Once Upon a Time, I used to do a Warcraft Podcast.

The Starting Zone remains some of the most enjoyable times I ever had in the name of this MMO, and working with Mick Montgomery was, and still is, something I will never forget. A nicer, more honest and caring bloke you are never likely to happen upon at 4am. I still remember those days with fondness: this week, out of the blue, someone I’ve never met or spoken to before discovered my recorded history, and reached out to me as a result.

They sent what is an incredibly touching e-mail: having discovered all of TSZ on Spotify, and having listened from Episode One, they’d come across my introduction as a new co-host after the departure of Mick’s long time collaborator and friend Jesse. I’d inspired them with ‘a fiery beautiful passion for the game’ and now they’re reading my blog. Having played in college, they’re now considering a return full-time, and asked me a question:

 What do you think about the prospect of returning to a game I so loved?


Ironically I know of several people who are returning to Azeroth with fresh minds and genuinely happy memories of the past. My mate Steve, for instance, keeps popping up on Twitter asking me questions like ‘should I take Professions or just sell the stuff I gather if I have limited playtime?’ It is quite easy to forget, mired in the negativity that sections of the Community now seem to wear as a badge of honour, of that simple, joyous wonder I once had when it was my job to encourage people to play. I miss that.

I think I need to try and get that back.


This isn’t the first time this has happened either: a lovely lady sent me an email a few years ago after happening upon my blog whilst her mother was being treated for Cancer. My written chronology kept her sane, after which she wrote an e-mail of thanks which literally reduced me to tears. It is moments like this when the significance of certain actions and your own decisions on a wider stage become abundantly apparent. It also makes a reassessment of your choices rather more significant than they were before.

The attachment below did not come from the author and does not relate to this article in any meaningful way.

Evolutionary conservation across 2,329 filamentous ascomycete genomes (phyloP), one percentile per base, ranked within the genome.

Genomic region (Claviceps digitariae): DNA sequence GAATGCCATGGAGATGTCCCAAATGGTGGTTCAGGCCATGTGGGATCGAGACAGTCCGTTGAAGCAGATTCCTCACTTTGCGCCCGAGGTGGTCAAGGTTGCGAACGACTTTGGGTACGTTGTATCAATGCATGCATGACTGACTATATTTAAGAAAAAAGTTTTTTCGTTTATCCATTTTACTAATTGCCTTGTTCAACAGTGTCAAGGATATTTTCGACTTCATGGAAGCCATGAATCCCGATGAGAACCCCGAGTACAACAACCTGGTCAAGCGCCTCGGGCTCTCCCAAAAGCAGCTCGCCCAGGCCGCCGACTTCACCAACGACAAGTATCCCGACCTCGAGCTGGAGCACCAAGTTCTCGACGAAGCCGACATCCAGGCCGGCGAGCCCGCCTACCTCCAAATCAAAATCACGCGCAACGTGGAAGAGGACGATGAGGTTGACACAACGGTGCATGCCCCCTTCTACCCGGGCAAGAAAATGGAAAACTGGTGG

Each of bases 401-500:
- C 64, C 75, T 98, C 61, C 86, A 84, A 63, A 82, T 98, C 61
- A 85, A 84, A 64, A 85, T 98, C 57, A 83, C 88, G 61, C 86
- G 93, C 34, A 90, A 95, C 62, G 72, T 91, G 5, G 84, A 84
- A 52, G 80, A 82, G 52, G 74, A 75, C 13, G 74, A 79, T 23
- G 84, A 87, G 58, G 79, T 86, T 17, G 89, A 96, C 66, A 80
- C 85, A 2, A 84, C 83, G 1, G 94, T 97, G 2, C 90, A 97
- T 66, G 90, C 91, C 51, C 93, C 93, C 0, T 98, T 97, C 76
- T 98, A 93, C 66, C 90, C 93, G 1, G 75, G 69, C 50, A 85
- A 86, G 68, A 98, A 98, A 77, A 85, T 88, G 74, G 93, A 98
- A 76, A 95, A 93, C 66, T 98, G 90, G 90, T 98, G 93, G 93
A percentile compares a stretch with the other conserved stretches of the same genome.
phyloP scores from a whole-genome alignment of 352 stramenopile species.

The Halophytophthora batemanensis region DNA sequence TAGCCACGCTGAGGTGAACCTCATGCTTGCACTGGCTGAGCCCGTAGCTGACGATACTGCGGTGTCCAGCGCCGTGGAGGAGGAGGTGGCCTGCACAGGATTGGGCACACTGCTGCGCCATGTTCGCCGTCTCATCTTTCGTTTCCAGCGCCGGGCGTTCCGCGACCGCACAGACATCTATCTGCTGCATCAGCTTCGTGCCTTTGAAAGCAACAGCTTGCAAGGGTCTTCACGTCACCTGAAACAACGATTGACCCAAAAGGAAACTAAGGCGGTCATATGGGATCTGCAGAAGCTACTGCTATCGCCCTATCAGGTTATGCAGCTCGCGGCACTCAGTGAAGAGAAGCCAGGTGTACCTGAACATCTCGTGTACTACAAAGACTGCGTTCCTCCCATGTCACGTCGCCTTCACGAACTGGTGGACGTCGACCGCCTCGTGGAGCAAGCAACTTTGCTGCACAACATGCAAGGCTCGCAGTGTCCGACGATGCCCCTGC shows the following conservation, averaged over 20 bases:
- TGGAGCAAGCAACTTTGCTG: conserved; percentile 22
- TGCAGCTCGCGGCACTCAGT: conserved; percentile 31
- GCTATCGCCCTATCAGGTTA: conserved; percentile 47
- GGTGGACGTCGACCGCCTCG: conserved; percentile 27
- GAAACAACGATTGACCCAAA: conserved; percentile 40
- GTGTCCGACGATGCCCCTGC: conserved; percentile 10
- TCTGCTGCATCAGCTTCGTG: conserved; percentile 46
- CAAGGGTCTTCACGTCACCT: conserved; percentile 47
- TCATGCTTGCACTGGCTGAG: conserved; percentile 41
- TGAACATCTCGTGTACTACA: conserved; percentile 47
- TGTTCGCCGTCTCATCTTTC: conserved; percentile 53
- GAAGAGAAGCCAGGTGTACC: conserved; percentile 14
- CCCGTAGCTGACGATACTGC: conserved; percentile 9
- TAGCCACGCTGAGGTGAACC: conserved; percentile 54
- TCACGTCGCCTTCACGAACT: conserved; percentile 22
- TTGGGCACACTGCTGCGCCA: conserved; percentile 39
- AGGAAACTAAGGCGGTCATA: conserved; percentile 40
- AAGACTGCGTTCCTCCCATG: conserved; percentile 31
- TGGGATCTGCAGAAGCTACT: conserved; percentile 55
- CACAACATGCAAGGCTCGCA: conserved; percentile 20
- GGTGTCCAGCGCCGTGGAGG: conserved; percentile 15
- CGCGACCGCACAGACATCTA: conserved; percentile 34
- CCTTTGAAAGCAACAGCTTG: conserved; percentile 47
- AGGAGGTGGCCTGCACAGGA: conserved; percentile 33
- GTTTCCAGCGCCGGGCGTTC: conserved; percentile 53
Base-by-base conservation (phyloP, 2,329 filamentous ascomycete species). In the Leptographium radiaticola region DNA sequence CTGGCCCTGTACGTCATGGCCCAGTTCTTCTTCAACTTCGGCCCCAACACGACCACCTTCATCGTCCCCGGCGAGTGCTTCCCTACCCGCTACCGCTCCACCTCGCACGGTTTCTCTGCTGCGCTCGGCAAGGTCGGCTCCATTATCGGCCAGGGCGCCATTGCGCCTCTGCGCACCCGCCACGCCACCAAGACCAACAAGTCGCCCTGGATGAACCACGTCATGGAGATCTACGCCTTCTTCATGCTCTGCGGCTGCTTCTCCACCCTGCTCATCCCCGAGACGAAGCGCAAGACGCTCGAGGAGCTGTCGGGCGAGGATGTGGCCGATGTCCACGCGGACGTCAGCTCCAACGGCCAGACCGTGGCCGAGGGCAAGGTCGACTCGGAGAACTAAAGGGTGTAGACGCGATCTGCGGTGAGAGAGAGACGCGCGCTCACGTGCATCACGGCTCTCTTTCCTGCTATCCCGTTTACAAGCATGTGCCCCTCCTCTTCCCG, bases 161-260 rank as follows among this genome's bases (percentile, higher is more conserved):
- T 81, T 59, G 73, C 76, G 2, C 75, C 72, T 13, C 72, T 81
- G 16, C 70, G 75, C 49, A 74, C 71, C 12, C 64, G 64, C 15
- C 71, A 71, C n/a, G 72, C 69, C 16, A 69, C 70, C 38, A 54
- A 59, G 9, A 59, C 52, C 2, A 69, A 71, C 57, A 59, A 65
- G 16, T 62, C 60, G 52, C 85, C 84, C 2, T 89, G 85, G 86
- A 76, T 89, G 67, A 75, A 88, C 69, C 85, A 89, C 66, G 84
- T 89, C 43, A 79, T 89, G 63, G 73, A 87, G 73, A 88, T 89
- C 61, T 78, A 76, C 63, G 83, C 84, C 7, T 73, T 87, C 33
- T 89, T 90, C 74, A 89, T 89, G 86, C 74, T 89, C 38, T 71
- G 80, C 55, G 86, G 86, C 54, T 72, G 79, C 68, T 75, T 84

Therefore, this blog will make it to ten years worth of content in 2019.

I absolutely encourage people to celebrate the good times they had in Azeroth. As of right now, I’m not making any judgement of whether that happens only with the ‘Classic’ client until there are some actual screenshots of the thing in action. I’m aware that it’s already downloadable pre-Blizzcon, but this year I won’t have a Virtual Ticket. It’s the first year that I’ve genuinely resented handing over cash for a lineup of acts and content that really, truthfully, I’m not interested in seeing. That’s a post for a different day.

For the Alliance

That means, as we’ve discussed, my triumvirate of Allied Races are the way to go back through the past with fresh eyes. I hope my new fan (and maybe some of the old ones) will be able to see the passion that used to flow through me reappear, because I definitely still get excited about playing. Even if I am on my own, there’s still a lot of fun to be had. Looking past the cynicism of the past is pretty important. Reinventing yourself is important.

Let’s see if we can’t manage a bit of both in the months that follow.

One thought on “Big Love

  1. I guess the unusual thing with me is I still find the joy and the escapism in just leveling various toons and exploring different current content. The mechanics of how that leveling works changes a bit each expansion, but not enough that it feels all that different.

    Even doing the world quests grinding for rep doesn’t annoy me as much as the Sons of Hodir did back in the day. (go polish your own horn!). As you’ve been stating a lot lately, the key is to get the enjoyment and satisfaction that you want out of the game.

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